#### Answer

The limit of a function $f(x)$ as $x\to c$ may fail to exist if:
1) The values of $f(x)$ "jumps" at $x=c$
2) $f(x)$ approaches $\infty$ as $x\to c$
3) $f(x)$ oscillates as $x\to c$

#### Work Step by Step

The limit of a function $f(x)$ as $x\to c$ may fail to exist if:
1) The values of $f(x)$ "jumps" at $x=c$
Consider this function: $f(x)=0$ for $x\le0$ and $f(x)=1$ for $x\gt0$
As $x$ approaches $0$ from the left, $f(x)$ approaches $0$, but as $x$ approaches $0$ from the right, $f(x)$ approaches $1$. That means $f(x)$ does not approach any single value as $x\to0$, so its limit does not exist.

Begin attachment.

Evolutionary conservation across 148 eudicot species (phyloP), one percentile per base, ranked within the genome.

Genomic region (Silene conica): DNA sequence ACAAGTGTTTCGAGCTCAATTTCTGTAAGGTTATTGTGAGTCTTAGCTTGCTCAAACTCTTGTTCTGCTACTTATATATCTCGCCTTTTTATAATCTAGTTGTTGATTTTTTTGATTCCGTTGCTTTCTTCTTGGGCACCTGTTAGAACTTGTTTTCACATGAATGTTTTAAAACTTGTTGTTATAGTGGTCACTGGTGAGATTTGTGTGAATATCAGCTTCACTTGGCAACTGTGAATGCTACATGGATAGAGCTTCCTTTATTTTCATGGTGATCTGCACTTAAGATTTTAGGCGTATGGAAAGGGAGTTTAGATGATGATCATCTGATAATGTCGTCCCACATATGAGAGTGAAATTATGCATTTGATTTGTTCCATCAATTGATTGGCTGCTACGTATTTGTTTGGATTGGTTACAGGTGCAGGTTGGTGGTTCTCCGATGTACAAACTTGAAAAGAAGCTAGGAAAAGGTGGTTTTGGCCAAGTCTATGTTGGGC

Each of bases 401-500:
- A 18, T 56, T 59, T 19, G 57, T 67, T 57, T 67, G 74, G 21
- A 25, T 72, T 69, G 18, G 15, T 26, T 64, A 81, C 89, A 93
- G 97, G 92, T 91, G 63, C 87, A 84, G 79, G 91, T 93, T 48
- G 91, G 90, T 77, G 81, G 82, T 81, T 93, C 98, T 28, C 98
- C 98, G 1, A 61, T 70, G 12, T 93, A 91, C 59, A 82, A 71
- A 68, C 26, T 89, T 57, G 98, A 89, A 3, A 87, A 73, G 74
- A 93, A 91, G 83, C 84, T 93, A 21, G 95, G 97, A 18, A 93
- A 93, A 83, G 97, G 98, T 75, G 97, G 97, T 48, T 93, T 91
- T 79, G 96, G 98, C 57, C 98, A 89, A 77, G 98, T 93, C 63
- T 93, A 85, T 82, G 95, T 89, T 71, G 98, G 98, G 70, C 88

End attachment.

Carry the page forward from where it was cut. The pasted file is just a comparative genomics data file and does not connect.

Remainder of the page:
2) $f(x)$ approaches $\infty$ as $x\to c$
Approaching infinity means the limit does not exist, since it does not reach for any concrete value.
Consider the limit: $\lim_{x\to1}\frac{1}{x-1}$
As $x\to1$, $(x-1)$ approaches $0$, so $1/(x-1)$ will get infinitely large, or approach infinity. The limit fails to exist here.
3) $f(x)$ oscillates as $x\to c$
Consider this limit: $\lim_{x\to0}\sin\frac{1}{x}$
A drawing of the graph of the function $y=\sin(1/x)$ would reveal the mad oscillation of $f(x)$ around $x=0$. $f(x)$ does not approach any single value, so the limit fails to exist.